Written and contributed by Dr. K.J. McLaughlin
When you are under stress, some very significant changes begin to happen to your internal physiology. You breathe faster and deeper, your blood pressure increases and so does your heart rate, you perspire, tremble, and your mouth gets dry.
These all happen within seconds because your body is trying to adapt to a stressful situation so you can react to it. This is the “fight or flight” response your body displays when it is faced with a stressful situation. The hormone adrenalin secreted from the adrenal gland is responsible for this immediate response to a stressful situation.
Your body reacts far differently when faced with prolonged stress. Although the adrenal gland is involved in this process, the hormone secreted is called cortisol. Unlike other stress hormones, this steroid hormone is not associated with any positive physiological process. - See more at: httpWhen you are under chronic stress or in a state of starvation, the adrenal gland secretes cortisol directly into the bloodstream. Cortisol is a catabolic hormone, meaning that it breaks down muscles and bone substance in order for your body to adapt to survival-mode conditions. For instance, cortisol triggers the liver to manufacture glucose from protein to keep blood levels of sugar regulated and signals specialized bone cells to break down the bone minerals to liberate more calcium into the blood. It also prevents your body from absorbing dietary calcium from the intestine.
Cortisol is also a nasty type of hormone because it also depresses the immune system, decreases wound healing, reduces the production of new proteins, reduces insulin sensitivity, and encourages fat accumulation inside the abdomen.
New research indicates that cortisol is the hormone most likely to be responsible for frailty syndrome frequently witnessed in our senior population. Frailty syndrome involves the combination of reduced energy output and loss of muscle mass, bone density, physical strength, and physical capability.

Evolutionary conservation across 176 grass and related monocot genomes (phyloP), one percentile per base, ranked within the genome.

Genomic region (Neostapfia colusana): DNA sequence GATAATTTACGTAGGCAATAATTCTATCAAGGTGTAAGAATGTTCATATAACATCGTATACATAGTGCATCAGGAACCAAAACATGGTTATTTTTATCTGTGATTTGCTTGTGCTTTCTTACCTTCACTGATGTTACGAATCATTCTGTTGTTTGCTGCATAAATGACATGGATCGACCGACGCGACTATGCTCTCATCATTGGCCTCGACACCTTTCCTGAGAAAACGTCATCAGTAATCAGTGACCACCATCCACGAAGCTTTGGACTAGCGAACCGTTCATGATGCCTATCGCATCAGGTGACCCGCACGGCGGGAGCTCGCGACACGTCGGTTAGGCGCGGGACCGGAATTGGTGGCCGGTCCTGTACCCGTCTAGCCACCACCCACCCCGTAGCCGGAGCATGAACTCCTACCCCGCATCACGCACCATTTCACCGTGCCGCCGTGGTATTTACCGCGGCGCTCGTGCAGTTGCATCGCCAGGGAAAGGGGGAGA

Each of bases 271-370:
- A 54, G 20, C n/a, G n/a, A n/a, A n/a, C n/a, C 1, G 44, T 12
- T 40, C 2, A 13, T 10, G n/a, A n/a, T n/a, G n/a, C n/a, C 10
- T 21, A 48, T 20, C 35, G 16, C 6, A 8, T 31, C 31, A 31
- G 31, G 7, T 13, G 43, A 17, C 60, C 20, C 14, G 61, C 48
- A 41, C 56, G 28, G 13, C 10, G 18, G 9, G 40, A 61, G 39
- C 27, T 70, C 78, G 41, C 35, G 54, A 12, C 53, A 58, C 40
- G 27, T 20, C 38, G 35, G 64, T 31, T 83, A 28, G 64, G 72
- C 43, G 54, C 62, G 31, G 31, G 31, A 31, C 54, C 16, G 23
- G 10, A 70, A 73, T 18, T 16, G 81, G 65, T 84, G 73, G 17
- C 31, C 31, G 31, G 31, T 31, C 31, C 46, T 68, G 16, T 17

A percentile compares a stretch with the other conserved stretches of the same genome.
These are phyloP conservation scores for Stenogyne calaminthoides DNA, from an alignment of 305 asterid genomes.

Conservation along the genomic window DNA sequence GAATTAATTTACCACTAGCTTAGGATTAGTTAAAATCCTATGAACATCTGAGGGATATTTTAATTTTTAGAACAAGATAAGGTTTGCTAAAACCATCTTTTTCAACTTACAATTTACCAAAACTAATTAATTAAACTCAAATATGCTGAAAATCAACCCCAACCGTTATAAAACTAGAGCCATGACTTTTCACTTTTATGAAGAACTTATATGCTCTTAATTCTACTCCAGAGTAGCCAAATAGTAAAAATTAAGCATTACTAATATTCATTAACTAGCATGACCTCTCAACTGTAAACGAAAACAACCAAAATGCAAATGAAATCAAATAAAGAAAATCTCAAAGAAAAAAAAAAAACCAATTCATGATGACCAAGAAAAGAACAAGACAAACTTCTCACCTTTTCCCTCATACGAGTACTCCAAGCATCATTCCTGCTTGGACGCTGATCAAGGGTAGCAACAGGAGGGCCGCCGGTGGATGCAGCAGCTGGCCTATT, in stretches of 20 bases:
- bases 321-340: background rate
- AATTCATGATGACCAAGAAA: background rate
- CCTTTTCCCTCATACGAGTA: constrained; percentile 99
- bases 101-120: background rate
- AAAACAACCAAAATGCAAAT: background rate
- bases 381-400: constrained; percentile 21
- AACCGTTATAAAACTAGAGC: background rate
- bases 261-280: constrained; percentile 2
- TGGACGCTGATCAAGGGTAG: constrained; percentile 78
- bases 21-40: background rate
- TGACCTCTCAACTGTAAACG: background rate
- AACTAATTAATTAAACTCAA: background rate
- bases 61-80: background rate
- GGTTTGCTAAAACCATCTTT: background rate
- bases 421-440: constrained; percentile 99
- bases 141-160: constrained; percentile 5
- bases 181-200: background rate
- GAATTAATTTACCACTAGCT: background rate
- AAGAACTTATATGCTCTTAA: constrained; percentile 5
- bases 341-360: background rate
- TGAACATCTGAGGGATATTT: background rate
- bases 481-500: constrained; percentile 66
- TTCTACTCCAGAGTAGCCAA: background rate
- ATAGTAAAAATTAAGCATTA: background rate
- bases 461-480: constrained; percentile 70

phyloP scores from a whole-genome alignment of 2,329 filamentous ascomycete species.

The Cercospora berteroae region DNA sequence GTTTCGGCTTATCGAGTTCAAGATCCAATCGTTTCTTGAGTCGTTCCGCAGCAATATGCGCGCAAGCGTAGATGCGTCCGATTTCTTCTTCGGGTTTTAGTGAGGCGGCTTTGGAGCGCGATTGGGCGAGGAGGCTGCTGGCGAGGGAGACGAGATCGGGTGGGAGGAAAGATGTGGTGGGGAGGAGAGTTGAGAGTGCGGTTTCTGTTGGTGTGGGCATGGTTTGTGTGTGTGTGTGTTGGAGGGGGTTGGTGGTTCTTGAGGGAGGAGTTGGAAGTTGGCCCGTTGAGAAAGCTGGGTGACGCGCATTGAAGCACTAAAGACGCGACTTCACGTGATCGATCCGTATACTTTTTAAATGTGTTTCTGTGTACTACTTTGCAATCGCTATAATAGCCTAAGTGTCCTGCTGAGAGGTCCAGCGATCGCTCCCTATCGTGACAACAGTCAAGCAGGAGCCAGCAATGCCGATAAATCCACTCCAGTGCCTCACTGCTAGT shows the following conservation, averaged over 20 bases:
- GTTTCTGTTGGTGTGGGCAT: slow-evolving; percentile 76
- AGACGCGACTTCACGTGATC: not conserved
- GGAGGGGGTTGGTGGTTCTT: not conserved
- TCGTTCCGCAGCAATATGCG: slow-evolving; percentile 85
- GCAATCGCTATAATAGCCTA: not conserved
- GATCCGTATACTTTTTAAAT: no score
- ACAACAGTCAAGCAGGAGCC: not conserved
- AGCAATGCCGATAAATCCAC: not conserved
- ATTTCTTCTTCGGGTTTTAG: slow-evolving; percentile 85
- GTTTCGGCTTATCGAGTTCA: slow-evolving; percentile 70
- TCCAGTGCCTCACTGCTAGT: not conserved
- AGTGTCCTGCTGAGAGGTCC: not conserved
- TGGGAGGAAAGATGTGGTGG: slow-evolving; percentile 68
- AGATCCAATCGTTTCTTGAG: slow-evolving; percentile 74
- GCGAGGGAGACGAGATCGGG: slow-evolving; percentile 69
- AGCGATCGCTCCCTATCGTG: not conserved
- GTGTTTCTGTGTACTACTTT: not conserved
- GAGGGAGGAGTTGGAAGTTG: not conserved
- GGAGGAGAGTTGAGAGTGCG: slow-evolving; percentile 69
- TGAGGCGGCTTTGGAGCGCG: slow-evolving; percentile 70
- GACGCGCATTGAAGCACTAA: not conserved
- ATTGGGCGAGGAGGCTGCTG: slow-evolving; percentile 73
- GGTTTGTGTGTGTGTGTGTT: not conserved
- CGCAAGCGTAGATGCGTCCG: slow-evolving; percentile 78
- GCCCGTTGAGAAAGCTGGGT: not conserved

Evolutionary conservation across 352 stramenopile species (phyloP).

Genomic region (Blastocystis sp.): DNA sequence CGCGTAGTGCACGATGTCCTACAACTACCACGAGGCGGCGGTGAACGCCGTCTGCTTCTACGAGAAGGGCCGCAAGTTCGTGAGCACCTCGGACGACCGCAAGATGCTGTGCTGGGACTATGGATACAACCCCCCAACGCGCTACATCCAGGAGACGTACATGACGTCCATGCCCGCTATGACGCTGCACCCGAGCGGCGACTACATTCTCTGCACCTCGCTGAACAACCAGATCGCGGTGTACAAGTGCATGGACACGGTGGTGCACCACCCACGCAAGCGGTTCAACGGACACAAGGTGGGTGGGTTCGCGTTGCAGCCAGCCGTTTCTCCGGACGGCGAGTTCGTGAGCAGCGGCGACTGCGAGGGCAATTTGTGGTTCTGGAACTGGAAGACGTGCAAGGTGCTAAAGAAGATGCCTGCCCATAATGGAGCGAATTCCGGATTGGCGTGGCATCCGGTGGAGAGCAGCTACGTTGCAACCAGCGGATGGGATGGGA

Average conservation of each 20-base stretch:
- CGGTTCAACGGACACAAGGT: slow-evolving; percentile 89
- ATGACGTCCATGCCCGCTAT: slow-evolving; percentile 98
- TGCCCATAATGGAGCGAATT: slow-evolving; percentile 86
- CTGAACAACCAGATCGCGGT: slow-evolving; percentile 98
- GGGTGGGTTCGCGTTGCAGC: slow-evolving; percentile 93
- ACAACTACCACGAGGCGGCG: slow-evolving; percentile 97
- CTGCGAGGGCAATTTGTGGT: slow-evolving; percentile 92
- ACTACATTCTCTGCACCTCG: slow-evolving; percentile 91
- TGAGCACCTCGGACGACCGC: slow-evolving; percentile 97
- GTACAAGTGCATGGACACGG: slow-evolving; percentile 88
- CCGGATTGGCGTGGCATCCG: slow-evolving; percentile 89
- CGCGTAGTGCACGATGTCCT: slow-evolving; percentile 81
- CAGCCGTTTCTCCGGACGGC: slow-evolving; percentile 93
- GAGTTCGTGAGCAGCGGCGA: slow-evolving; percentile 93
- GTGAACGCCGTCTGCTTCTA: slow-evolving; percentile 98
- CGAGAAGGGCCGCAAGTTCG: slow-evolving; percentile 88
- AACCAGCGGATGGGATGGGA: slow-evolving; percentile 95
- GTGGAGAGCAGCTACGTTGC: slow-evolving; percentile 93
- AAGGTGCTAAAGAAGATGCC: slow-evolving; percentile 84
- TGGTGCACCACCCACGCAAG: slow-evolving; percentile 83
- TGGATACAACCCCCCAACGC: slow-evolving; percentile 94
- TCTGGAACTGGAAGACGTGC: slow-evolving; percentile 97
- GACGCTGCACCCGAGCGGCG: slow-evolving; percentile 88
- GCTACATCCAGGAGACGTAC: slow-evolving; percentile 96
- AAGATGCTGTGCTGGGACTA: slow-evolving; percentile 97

Frailty syndrome is associated with a greater risk of falls, premature death, institutionalization, and morbidity.
Researchers found that the normal pattern of cortisol secretion typically associated with higher levels of cortisol in the mornings and lower levels of secretion in the evening are reversed in older people who have frailty syndrome.
This particular study looked at 745 subjects aged 60-90 years. The researchers measured the cortisol levels of these participants after they woke, again in 30 minutes, and in the evening hours. The results indicated that the subjects who met the classifications for frailty syndrome were much more likely to exhibit this deregulation in cortisol secretion. The subjects who had lost significant amounts of muscle mass and physical strength were more likely to show increasingly higher levels of cortisol secretion as the day progressed. This is exactly the opposite pattern normal people would show.
High cortisol levels are one of the hallmarks of sarcopenia. Sarcopenia is the catabolic process consisting of the advanced loss of muscle mass and bone mineral substance resulting from the aging process. This process is the precursor to frailty syndrome and is associated with a lower secretion of testosterone, growth hormone, prolonged physical inactivity, undernourishment, and multiple drug therapies.
This common syndrome is best managed by a combination of dietary interventions, exercise protocols, nutritional supplementation, and appropriate drug therapy, if required.
“Cortisol: Stress hormone linked to frailty,” ScienceDaily web site; http://www.sciencedaily.com/releases/2014/02/140220131349.htm, last accessed Feb.25, 2014.
This article “The Danger of Stress Hormones” was originally published on DoctorsHealthPress, visit their site to access their vast database of articles and the latest information in natural health.
Dr. K.J.McLaughlin is a chiropractor with 27 years of clinical experience. In addition, he has degrees in physical education, nutrition and is a certified strength and conditioning specialist with an interest in anti-aging medicine. He has also spent time studying health promotion and the effect that health education has upon health outcomes. Dr. McLaughlin has a diverse professional background which has involved clinical management, teaching, health promotion and health coaching and brings a unique passion to his work.